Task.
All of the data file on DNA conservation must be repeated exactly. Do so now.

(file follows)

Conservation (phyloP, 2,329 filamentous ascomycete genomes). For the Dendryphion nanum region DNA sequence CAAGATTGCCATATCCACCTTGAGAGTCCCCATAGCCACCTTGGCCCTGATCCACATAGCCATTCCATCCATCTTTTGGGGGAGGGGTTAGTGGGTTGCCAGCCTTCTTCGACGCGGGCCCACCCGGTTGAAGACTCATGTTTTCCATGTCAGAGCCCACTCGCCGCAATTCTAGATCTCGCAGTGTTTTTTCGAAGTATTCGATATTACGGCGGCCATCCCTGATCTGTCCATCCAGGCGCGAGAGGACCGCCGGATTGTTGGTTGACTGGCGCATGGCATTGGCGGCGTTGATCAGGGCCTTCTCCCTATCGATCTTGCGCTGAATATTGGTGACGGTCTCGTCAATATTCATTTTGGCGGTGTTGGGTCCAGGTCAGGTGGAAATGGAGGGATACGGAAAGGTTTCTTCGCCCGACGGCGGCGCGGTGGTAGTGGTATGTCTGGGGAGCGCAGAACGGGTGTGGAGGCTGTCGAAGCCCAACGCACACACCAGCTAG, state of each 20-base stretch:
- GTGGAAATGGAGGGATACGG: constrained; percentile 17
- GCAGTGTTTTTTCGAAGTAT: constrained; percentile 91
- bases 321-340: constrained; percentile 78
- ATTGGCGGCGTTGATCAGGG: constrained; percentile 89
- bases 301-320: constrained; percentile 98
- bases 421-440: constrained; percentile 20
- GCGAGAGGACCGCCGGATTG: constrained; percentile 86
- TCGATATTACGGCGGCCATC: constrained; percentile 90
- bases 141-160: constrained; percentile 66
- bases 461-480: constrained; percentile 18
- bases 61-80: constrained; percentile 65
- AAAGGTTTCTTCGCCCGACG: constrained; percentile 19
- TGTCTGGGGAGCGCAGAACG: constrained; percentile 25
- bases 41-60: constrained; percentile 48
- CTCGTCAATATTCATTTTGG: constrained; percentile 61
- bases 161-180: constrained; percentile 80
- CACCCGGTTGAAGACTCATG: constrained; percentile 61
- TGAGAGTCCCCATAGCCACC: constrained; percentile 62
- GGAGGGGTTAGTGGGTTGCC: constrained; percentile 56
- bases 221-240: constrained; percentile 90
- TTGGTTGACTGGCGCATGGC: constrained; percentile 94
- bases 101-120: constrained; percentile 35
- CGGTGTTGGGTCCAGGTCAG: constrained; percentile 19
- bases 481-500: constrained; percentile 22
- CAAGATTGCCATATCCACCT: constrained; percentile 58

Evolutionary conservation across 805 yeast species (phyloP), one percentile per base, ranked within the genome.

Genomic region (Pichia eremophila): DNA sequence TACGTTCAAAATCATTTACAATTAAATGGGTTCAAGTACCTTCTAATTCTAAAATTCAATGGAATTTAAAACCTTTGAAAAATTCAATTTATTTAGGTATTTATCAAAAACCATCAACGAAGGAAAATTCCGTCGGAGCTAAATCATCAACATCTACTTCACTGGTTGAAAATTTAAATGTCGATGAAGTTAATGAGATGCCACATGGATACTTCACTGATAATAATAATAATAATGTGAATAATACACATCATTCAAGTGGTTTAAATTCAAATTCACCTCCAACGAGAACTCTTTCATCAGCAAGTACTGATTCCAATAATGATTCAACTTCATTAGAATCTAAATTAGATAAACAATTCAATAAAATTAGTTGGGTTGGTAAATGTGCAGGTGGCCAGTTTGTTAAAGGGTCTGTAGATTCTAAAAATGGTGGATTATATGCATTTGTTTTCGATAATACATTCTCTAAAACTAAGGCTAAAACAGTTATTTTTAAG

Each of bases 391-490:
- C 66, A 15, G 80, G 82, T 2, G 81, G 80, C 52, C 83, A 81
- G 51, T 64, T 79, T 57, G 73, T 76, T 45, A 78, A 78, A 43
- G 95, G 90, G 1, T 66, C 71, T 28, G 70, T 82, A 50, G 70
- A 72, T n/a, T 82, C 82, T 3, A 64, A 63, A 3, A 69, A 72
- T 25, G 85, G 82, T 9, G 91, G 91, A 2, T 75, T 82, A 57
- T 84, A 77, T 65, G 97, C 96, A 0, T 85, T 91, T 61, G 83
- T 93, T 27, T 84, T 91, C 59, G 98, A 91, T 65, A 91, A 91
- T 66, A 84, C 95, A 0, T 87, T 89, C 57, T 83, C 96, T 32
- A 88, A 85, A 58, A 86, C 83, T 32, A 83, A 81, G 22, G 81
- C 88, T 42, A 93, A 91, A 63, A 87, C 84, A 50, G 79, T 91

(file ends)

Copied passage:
Conservation (phyloP, 2,329 filamentous ascomycete genomes). For the Dendryphion nanum region DNA sequence CAAGATTGCCATATCCACCTTGAGAGTCCCCATAGCCACCTTGGCCCTGATCCACATAGCCATTCCATCCATCTTTTGGGGGAGGGGTTAGTGGGTTGCCAGCCTTCTTCGACGCGGGCCCACCCGGTTGAAGACTCATGTTTTCCATGTCAGAGCCCACTCGCCGCAATTCTAGATCTCGCAGTGTTTTTTCGAAGTATTCGATATTACGGCGGCCATCCCTGATCTGTCCATCCAGGCGCGAGAGGACCGCCGGATTGTTGGTTGACTGGCGCATGGCATTGGCGGCGTTGATCAGGGCCTTCTCCCTATCGATCTTGCGCTGAATATTGGTGACGGTCTCGTCAATATTCATTTTGGCGGTGTTGGGTCCAGGTCAGGTGGAAATGGAGGGATACGGAAAGGTTTCTTCGCCCGACGGCGGCGCGGTGGTAGTGGTATGTCTGGGGAGCGCAGAACGGGTGTGGAGGCTGTCGAAGCCCAACGCACACACCAGCTAG, state of each 20-base stretch:
- GTGGAAATGGAGGGATACGG: constrained; percentile 17
- GCAGTGTTTTTTCGAAGTAT: constrained; percentile 91
- bases 321-340: constrained; percentile 78
- ATTGGCGGCGTTGATCAGGG: constrained; percentile 89
- bases 301-320: constrained; percentile 98
- bases 421-440: constrained; percentile 20
- GCGAGAGGACCGCCGGATTG: constrained; percentile 86
- TCGATATTACGGCGGCCATC: constrained; percentile 90
- bases 141-160: constrained; percentile 66
- bases 461-480: constrained; percentile 18
- bases 61-80: constrained; percentile 65
- AAAGGTTTCTTCGCCCGACG: constrained; percentile 19
- TGTCTGGGGAGCGCAGAACG: constrained; percentile 25
- bases 41-60: constrained; percentile 48
- CTCGTCAATATTCATTTTGG: constrained; percentile 61
- bases 161-180: constrained; percentile 80
- CACCCGGTTGAAGACTCATG: constrained; percentile 61
- TGAGAGTCCCCATAGCCACC: constrained; percentile 62
- GGAGGGGTTAGTGGGTTGCC: constrained; percentile 56
- bases 221-240: constrained; percentile 90
- TTGGTTGACTGGCGCATGGC: constrained; percentile 94
- bases 101-120: constrained; percentile 35
- CGGTGTTGGGTCCAGGTCAG: constrained; percentile 19
- bases 481-500: constrained; percentile 22
- CAAGATTGCCATATCCACCT: constrained; percentile 58

Evolutionary conservation across 805 yeast species (phyloP), one percentile per base, ranked within the genome.

Genomic region (Pichia eremophila): DNA sequence TACGTTCAAAATCATTTACAATTAAATGGGTTCAAGTACCTTCTAATTCTAAAATTCAATGGAATTTAAAACCTTTGAAAAATTCAATTTATTTAGGTATTTATCAAAAACCATCAACGAAGGAAAATTCCGTCGGAGCTAAATCATCAACATCTACTTCACTGGTTGAAAATTTAAATGTCGATGAAGTTAATGAGATGCCACATGGATACTTCACTGATAATAATAATAATAATGTGAATAATACACATCATTCAAGTGGTTTAAATTCAAATTCACCTCCAACGAGAACTCTTTCATCAGCAAGTACTGATTCCAATAATGATTCAACTTCATTAGAATCTAAATTAGATAAACAATTCAATAAAATTAGTTGGGTTGGTAAATGTGCAGGTGGCCAGTTTGTTAAAGGGTCTGTAGATTCTAAAAATGGTGGATTATATGCATTTGTTTTCGATAATACATTCTCTAAAACTAAGGCTAAAACAGTTATTTTTAAG

Each of bases 391-490:
- C 66, A 15, G 80, G 82, T 2, G 81, G 80, C 52, C 83, A 81
- G 51, T 64, T 79, T 57, G 73, T 76, T 45, A 78, A 78, A 43
- G 95, G 90, G 1, T 66, C 71, T 28, G 70, T 82, A 50, G 70
- A 72, T n/a, T 82, C 82, T 3, A 64, A 63, A 3, A 69, A 72
- T 25, G 85, G 82, T 9, G 91, G 91, A 2, T 75, T 82, A 57
- T 84, A 77, T 65, G 97, C 96, A 0, T 85, T 91, T 61, G 83
- T 93, T 27, T 84, T 91, C 59, G 98, A 91, T 65, A 91, A 91
- T 66, A 84, C 95, A 0, T 87, T 89, C 57, T 83, C 96, T 32
- A 88, A 85, A 58, A 86, C 83, T 32, A 83, A 81, G 22, G 81
- C 88, T 42, A 93, A 91, A 63, A 87, C 84, A 50, G 79, T 91